Language Recognition with Flow Builder

Language recognition capabilities in FlowBuilder allow you to personalize and improve the experience of your customers. So, let's get to the details on how to use it.

Table of Content

Before Getting Started

Setting up Language Recognition

Let's say we would like to reply with a different SMS content, depending on the language of the incoming message to us.

This is the way to do it:

1. After the initial incoming SMS message trigger, place a Branch step:

2. In the Branch step, select New Branch by Message Content:

3. Select the condition if the incoming message is in language and choose the language:

You can add as many branches as you need. Just make sure you set the condition for each:

4. Based on the language, you are now able to add the desired response and choose how the Flow should continue:

Language detection accuracy

For those who want to know more, here's a bit of explanation on how Language recognition works and what is the accuracy percentage. The language detection service is a machine learning model. This means that the service uses a big set of examples for a task to learn how to make predictions for that task.

The dataset used to train the model is imperfect and will always lack some combinations of words or characters of a certain language.

The model that is used in the language service is tested on a dataset containing 64000 Tweets. For this dataset, the percentage of correctly classified languages for the Tweets is 89%. However, this does not mean that this is the actual accuracy of the model since we do not know what data an end-user of yours might send.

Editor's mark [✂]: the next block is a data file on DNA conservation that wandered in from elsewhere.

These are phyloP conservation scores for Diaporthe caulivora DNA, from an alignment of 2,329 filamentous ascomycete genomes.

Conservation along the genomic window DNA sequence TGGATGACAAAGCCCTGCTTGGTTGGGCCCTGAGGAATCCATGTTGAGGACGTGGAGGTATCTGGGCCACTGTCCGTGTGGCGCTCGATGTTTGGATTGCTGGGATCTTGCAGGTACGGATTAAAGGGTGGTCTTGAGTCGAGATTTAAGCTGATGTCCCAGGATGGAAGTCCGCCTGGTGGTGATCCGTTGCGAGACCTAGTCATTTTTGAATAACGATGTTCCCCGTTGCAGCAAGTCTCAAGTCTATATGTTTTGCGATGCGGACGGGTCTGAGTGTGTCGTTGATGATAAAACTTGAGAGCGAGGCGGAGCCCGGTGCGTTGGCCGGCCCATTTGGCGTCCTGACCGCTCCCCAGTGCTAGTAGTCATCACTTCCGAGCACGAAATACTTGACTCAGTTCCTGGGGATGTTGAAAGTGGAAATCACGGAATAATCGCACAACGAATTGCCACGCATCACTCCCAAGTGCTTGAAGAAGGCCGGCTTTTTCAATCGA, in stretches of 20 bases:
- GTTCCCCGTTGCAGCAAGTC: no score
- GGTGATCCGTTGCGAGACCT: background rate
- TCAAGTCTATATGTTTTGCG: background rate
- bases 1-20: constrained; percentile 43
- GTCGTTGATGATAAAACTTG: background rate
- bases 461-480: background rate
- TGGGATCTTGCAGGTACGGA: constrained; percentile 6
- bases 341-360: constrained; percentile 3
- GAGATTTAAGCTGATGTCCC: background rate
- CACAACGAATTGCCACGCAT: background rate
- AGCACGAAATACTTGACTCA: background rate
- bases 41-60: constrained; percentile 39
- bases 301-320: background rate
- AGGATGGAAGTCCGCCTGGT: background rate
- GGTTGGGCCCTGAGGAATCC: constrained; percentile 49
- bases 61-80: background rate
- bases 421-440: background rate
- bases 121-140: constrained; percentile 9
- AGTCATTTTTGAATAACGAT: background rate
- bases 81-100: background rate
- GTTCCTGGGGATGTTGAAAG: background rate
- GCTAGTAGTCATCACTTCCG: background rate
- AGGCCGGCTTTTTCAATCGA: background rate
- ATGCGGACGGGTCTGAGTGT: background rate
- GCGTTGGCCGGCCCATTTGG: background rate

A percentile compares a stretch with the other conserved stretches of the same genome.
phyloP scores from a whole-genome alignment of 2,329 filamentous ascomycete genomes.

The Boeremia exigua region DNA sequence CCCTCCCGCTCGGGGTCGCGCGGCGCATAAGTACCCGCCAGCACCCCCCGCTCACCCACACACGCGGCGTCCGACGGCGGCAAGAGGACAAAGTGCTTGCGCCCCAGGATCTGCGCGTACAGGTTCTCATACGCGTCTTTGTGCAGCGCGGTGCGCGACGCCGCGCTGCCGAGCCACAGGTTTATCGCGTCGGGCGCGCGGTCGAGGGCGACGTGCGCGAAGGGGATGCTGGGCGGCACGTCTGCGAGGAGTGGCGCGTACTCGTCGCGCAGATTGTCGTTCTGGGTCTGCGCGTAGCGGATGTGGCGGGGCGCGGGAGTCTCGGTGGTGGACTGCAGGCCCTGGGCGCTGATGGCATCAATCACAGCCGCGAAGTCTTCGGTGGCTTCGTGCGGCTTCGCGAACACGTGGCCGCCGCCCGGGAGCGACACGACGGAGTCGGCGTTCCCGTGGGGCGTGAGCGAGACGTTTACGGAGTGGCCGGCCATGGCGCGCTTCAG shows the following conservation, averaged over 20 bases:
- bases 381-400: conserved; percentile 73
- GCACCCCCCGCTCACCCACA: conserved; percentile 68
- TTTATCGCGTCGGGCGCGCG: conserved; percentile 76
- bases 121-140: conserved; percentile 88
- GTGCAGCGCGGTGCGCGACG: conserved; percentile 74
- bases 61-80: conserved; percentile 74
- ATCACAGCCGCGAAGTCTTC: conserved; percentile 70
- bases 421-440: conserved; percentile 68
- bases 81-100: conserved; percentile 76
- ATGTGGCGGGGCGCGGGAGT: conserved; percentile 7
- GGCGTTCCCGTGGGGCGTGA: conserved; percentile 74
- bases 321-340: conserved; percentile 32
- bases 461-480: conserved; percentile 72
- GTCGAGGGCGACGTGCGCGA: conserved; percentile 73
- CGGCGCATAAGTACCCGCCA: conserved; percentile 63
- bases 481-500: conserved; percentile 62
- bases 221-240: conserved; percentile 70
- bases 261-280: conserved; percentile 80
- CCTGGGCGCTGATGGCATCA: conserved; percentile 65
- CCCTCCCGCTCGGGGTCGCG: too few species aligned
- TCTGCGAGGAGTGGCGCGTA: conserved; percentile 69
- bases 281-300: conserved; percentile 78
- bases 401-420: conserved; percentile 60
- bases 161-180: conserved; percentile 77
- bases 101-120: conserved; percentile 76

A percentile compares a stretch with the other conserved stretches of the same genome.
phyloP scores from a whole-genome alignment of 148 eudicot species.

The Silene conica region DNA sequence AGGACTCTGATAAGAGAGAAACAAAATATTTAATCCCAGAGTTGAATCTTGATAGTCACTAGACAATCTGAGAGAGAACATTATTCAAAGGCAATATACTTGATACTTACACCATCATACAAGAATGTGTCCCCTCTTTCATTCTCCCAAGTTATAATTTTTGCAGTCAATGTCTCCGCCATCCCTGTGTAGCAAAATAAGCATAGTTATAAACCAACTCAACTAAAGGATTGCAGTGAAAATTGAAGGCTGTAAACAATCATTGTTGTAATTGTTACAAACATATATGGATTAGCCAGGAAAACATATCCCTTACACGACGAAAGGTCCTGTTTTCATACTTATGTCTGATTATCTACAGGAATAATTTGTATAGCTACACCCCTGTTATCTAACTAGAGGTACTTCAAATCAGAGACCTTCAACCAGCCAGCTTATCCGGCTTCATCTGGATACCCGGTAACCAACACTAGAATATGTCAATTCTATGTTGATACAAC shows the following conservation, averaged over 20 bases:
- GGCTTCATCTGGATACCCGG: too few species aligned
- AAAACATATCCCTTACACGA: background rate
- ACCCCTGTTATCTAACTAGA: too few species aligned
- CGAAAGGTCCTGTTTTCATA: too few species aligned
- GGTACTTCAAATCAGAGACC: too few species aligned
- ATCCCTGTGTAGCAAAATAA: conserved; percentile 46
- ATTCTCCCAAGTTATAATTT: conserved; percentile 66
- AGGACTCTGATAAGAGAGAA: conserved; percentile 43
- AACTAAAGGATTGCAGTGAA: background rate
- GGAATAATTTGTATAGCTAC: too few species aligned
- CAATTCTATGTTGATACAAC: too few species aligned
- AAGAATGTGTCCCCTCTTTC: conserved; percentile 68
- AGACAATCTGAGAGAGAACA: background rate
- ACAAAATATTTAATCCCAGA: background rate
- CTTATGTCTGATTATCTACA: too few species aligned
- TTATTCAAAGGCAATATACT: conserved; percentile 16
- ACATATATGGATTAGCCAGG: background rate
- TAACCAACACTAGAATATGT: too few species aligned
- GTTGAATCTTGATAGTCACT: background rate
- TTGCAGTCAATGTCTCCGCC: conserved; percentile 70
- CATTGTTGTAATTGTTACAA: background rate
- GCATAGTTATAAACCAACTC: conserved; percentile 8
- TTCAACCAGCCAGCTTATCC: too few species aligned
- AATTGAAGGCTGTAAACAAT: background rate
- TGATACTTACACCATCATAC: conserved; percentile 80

The model runs on the MessageBird servers alone. Your data is safe; it will never be sent to any third parties.

Some scenarios where the model is known to have difficulty predicting the correct language with high certainty:

  1. With very short text, mainly single words. Because single words are likely to occur in multiple languages, the model has difficulty correctly predicting these.

  2. Languages that are very similar. For instance, Spanish and Portuguese are fairly similar. For some sentences which are very alike in the two languages, the model might have difficulty predicting the correct one.

  3. Text containing irregular characters (or irregular combinations). This is mainly when a user tries to trick the system. This could be sending a single emoji, on which language detection is fairly arbitrary because it does not contain any language clues. Also using characters that look alike but are different. An example of this is the “regular space” and “Japanese space”. Both these spaces look the same, but the model will have difficulty predicting the language when the Japanese space is used consistently in an English text.

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